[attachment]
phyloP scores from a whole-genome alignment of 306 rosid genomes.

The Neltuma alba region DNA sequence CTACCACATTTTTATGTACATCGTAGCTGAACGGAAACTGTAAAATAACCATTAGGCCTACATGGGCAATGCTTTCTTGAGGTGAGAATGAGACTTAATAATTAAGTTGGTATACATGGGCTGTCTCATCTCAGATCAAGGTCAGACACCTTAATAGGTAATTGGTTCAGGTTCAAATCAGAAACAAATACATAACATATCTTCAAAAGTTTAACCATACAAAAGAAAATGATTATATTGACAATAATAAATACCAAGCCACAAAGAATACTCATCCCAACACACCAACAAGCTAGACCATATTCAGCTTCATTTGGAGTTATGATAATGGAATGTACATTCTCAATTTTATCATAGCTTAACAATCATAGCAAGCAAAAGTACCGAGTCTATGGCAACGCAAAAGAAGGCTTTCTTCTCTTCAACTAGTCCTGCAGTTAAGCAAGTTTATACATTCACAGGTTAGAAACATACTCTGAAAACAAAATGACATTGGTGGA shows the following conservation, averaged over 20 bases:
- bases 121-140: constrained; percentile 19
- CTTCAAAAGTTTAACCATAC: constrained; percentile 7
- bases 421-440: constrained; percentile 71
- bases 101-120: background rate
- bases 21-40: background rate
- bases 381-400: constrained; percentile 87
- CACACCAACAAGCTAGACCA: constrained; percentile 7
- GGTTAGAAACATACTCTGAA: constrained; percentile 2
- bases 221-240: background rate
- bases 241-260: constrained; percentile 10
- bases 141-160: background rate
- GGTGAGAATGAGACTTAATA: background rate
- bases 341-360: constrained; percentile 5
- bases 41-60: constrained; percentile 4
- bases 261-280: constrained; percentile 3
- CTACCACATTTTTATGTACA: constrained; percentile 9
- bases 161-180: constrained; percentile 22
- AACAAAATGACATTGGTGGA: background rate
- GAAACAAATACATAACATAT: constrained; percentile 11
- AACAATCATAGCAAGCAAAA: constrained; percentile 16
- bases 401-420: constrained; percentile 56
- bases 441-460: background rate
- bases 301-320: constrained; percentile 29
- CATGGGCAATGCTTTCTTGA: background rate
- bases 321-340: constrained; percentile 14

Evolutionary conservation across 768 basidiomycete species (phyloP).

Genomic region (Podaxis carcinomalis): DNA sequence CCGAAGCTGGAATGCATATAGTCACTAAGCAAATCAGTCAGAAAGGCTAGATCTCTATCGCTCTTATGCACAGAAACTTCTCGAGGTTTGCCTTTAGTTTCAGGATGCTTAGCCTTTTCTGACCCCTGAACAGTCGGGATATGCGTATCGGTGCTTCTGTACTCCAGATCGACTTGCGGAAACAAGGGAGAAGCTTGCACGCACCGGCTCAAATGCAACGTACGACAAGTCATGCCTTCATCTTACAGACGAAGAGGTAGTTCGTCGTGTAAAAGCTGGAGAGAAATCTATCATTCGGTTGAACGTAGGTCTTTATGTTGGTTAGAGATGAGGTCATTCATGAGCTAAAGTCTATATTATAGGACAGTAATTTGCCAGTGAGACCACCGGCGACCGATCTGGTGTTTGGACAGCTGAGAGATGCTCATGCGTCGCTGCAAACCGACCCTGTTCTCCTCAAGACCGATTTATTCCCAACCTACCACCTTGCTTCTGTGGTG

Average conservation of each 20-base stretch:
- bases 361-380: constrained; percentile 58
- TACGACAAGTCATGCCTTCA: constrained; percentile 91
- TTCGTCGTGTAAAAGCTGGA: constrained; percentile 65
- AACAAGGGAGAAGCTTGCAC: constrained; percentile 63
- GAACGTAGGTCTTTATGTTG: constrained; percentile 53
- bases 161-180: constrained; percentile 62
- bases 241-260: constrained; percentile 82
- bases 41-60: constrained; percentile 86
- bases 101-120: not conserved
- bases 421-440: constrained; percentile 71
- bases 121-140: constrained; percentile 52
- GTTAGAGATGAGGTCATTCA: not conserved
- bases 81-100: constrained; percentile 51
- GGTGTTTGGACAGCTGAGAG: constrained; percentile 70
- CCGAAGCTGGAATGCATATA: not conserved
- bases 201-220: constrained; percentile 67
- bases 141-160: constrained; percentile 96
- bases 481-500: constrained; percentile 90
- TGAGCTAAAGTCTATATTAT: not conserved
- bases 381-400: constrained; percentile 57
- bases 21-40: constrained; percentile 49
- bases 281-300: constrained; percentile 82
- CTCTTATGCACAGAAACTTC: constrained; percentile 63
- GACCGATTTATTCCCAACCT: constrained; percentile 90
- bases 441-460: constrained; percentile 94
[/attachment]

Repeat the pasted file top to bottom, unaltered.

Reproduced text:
phyloP scores from a whole-genome alignment of 306 rosid genomes.

The Neltuma alba region DNA sequence CTACCACATTTTTATGTACATCGTAGCTGAACGGAAACTGTAAAATAACCATTAGGCCTACATGGGCAATGCTTTCTTGAGGTGAGAATGAGACTTAATAATTAAGTTGGTATACATGGGCTGTCTCATCTCAGATCAAGGTCAGACACCTTAATAGGTAATTGGTTCAGGTTCAAATCAGAAACAAATACATAACATATCTTCAAAAGTTTAACCATACAAAAGAAAATGATTATATTGACAATAATAAATACCAAGCCACAAAGAATACTCATCCCAACACACCAACAAGCTAGACCATATTCAGCTTCATTTGGAGTTATGATAATGGAATGTACATTCTCAATTTTATCATAGCTTAACAATCATAGCAAGCAAAAGTACCGAGTCTATGGCAACGCAAAAGAAGGCTTTCTTCTCTTCAACTAGTCCTGCAGTTAAGCAAGTTTATACATTCACAGGTTAGAAACATACTCTGAAAACAAAATGACATTGGTGGA shows the following conservation, averaged over 20 bases:
- bases 121-140: constrained; percentile 19
- CTTCAAAAGTTTAACCATAC: constrained; percentile 7
- bases 421-440: constrained; percentile 71
- bases 101-120: background rate
- bases 21-40: background rate
- bases 381-400: constrained; percentile 87
- CACACCAACAAGCTAGACCA: constrained; percentile 7
- GGTTAGAAACATACTCTGAA: constrained; percentile 2
- bases 221-240: background rate
- bases 241-260: constrained; percentile 10
- bases 141-160: background rate
- GGTGAGAATGAGACTTAATA: background rate
- bases 341-360: constrained; percentile 5
- bases 41-60: constrained; percentile 4
- bases 261-280: constrained; percentile 3
- CTACCACATTTTTATGTACA: constrained; percentile 9
- bases 161-180: constrained; percentile 22
- AACAAAATGACATTGGTGGA: background rate
- GAAACAAATACATAACATAT: constrained; percentile 11
- AACAATCATAGCAAGCAAAA: constrained; percentile 16
- bases 401-420: constrained; percentile 56
- bases 441-460: background rate
- bases 301-320: constrained; percentile 29
- CATGGGCAATGCTTTCTTGA: background rate
- bases 321-340: constrained; percentile 14

Evolutionary conservation across 768 basidiomycete species (phyloP).

Genomic region (Podaxis carcinomalis): DNA sequence CCGAAGCTGGAATGCATATAGTCACTAAGCAAATCAGTCAGAAAGGCTAGATCTCTATCGCTCTTATGCACAGAAACTTCTCGAGGTTTGCCTTTAGTTTCAGGATGCTTAGCCTTTTCTGACCCCTGAACAGTCGGGATATGCGTATCGGTGCTTCTGTACTCCAGATCGACTTGCGGAAACAAGGGAGAAGCTTGCACGCACCGGCTCAAATGCAACGTACGACAAGTCATGCCTTCATCTTACAGACGAAGAGGTAGTTCGTCGTGTAAAAGCTGGAGAGAAATCTATCATTCGGTTGAACGTAGGTCTTTATGTTGGTTAGAGATGAGGTCATTCATGAGCTAAAGTCTATATTATAGGACAGTAATTTGCCAGTGAGACCACCGGCGACCGATCTGGTGTTTGGACAGCTGAGAGATGCTCATGCGTCGCTGCAAACCGACCCTGTTCTCCTCAAGACCGATTTATTCCCAACCTACCACCTTGCTTCTGTGGTG

Average conservation of each 20-base stretch:
- bases 361-380: constrained; percentile 58
- TACGACAAGTCATGCCTTCA: constrained; percentile 91
- TTCGTCGTGTAAAAGCTGGA: constrained; percentile 65
- AACAAGGGAGAAGCTTGCAC: constrained; percentile 63
- GAACGTAGGTCTTTATGTTG: constrained; percentile 53
- bases 161-180: constrained; percentile 62
- bases 241-260: constrained; percentile 82
- bases 41-60: constrained; percentile 86
- bases 101-120: not conserved
- bases 421-440: constrained; percentile 71
- bases 121-140: constrained; percentile 52
- GTTAGAGATGAGGTCATTCA: not conserved
- bases 81-100: constrained; percentile 51
- GGTGTTTGGACAGCTGAGAG: constrained; percentile 70
- CCGAAGCTGGAATGCATATA: not conserved
- bases 201-220: constrained; percentile 67
- bases 141-160: constrained; percentile 96
- bases 481-500: constrained; percentile 90
- TGAGCTAAAGTCTATATTAT: not conserved
- bases 381-400: constrained; percentile 57
- bases 21-40: constrained; percentile 49
- bases 281-300: constrained; percentile 82
- CTCTTATGCACAGAAACTTC: constrained; percentile 63
- GACCGATTTATTCCCAACCT: constrained; percentile 90
- bases 441-460: constrained; percentile 94